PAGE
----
Biopolymers are a class of polymers produced by living organisms. Starch, proteins and peptides, DNA, and RNA are all examples of biopolymers, in which the monomer units, respectively, are sugars, amino acids, and nucleotides.
Biopolymers versus polymersA major but defining difference between polymers and biopolymers can be found in their structures. Polymers, including biopolymers, are made of repetitive units called monomers. Biopolymers inherently have a well defined structure: The exact chemical composition and the sequence in which these units are arranged is called the primary structure. Many biopolymers spontaneously fold into characteristic compact shapes (see also "protein folding" as well as secondary structure and tertiary structure), which determine their biological functions and depend in a complicated way on their primary structures. Structural biology is the study of the structural properties of the biopolymers. In contrast most synthetic polymers have much simpler and more random (or stochastic) structures. This fact leads to a molecular mass distribution that is missing in biopolymers. In fact, as their synthesis is controlled by a template directed process in most in vivo systems all biopolymers of a type (say one specific protein) are all alike: they all contain the same sequence and number of monomers and thus all have the same mass. This phenomenon is called monodispersity in contrast to the polydispersity encountered in synthetic polymers. As a result biopolymers have a polydispersity index of 1.
Conventions and nomenclature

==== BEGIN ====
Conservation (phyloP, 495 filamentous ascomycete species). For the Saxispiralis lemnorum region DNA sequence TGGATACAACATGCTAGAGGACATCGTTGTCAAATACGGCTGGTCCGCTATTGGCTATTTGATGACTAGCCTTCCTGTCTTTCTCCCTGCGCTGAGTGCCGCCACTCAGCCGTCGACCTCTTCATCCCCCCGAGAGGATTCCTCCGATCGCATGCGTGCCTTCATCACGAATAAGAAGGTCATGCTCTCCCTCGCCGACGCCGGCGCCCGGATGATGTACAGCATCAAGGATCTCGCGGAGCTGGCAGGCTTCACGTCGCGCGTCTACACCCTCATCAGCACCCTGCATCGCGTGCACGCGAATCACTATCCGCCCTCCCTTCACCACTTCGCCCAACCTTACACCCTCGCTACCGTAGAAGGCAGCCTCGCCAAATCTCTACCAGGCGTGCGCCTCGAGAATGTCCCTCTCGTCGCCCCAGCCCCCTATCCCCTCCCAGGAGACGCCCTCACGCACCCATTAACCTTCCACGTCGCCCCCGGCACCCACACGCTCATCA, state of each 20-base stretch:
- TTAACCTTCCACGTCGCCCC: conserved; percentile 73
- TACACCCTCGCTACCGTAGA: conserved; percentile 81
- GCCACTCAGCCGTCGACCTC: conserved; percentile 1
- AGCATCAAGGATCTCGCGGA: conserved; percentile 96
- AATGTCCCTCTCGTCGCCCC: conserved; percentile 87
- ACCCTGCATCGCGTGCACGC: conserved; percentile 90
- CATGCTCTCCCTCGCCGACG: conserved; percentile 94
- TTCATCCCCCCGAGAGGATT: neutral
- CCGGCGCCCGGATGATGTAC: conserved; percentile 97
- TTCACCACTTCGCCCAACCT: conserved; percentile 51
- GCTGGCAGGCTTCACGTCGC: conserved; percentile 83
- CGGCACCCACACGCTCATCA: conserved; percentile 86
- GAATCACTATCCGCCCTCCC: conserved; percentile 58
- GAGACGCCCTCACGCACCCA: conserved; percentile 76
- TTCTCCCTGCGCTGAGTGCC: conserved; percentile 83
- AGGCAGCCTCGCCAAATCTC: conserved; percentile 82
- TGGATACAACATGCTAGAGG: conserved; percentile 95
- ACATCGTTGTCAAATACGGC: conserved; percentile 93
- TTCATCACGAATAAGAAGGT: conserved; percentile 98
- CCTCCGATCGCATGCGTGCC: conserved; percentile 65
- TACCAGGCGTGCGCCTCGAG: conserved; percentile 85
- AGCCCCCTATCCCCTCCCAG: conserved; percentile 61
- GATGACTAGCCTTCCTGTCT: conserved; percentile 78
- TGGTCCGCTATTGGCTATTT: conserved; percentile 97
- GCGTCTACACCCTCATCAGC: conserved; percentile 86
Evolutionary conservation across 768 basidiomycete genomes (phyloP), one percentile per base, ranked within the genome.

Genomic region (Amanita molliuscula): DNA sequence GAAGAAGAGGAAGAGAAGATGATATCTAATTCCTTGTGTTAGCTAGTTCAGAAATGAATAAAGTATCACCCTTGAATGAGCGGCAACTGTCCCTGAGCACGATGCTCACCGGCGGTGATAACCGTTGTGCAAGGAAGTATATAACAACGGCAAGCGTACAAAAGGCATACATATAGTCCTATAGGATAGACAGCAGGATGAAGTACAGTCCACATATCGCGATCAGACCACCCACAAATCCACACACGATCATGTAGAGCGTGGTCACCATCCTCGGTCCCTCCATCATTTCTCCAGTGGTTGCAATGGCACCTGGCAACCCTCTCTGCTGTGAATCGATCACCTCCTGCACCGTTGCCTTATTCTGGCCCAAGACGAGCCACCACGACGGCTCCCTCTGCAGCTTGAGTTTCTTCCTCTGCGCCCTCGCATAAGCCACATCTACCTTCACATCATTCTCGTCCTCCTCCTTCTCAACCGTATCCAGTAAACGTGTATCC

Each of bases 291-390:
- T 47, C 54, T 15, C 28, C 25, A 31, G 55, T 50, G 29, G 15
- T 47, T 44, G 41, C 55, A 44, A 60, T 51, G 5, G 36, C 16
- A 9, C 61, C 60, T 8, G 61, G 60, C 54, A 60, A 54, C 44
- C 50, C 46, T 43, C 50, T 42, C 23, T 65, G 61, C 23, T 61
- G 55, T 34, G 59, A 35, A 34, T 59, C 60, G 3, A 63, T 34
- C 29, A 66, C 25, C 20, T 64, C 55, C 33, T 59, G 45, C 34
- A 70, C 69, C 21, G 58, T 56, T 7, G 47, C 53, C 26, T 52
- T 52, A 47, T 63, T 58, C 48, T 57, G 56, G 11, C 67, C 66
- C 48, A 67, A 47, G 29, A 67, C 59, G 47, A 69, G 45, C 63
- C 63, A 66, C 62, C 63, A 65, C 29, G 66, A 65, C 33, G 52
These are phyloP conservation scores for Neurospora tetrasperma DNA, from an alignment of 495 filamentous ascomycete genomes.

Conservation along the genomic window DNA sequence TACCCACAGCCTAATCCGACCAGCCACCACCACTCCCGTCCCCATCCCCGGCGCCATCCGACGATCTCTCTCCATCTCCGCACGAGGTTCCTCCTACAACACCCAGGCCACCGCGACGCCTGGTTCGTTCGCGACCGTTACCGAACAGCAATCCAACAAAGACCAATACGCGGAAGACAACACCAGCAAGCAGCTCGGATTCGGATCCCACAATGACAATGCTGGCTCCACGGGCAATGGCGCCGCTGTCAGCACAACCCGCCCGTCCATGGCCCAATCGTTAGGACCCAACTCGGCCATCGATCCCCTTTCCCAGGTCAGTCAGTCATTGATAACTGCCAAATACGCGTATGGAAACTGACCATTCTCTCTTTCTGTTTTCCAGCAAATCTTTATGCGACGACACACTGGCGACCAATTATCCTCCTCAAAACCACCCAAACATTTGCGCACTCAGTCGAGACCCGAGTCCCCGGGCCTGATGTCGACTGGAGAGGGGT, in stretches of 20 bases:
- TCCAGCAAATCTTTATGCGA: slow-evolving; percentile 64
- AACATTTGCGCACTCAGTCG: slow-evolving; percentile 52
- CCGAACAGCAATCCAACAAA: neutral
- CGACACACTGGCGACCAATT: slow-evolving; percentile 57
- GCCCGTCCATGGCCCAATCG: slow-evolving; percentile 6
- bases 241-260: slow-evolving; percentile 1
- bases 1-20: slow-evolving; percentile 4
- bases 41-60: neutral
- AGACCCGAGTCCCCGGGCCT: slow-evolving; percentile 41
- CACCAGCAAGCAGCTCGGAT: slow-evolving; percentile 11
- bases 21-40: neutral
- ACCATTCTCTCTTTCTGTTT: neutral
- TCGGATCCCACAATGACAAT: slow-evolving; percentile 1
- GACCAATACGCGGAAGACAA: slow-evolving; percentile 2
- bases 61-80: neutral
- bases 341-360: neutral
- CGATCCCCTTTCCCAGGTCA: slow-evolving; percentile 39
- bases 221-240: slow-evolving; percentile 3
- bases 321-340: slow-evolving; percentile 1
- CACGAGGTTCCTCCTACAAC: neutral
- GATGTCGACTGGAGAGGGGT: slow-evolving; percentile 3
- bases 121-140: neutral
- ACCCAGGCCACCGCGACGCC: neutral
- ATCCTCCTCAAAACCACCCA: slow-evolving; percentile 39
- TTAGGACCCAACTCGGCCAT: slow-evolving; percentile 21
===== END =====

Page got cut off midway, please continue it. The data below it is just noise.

PolypeptidesThe convention for a polypeptide is to list its constituent amino acid residues as they occur from the amino terminus to the carboxylic acid terminus. The amino acid residues are always joined by peptide bonds. Protein, though used colloquially to refer to any polypeptide, refers to larger or fully functional forms and can consist of several polypeptide chains as well as single chains. Proteins can also be modified to include non-peptide components, such as saccharide chains and lipids.
Nucleic acidsThe convention for a nucleic acid sequence is to list the nucleotides as they occur from the 5' end to the 3' end of the polymer chain, where 5' and 3' refer to the numbering of carbons around the ribose ring which participate in forming the phosphate diester linkages of the chain. Such a sequence is called the primary structure of the biopolymer.
SugarsSugar-based biopolymers are often difficult with regards to convention. Sugar polymers can be linear or branched are typically joined with glycosidic bonds. However, the exact placement of the linkage can vary and the orientation of the linking functional groups is also important, resulting in α- and β-glycosidic bonds with numbering definitive of the linking carbons' location in the ring. In addition, many saccharide units can undergo various chemical modification, such as amination, and can even form parts of other molecules, such as glycoproteins.
Structural characterizationThere are a number of biophysical techniques for determining sequence information. Protein sequence can be determined by Edman degradation, in which the N-terminal residues are hydrolyzed from the chain one at a time, derivatized, and then identified. Mass spectrometer techniques can also be used. Nucleic acid sequence can be determined using gel electrophoresis and capillary electrophoresis. Lastly, mechanical properties of these biopolymers can often be measured using optical tweezers or atomic force microscopy.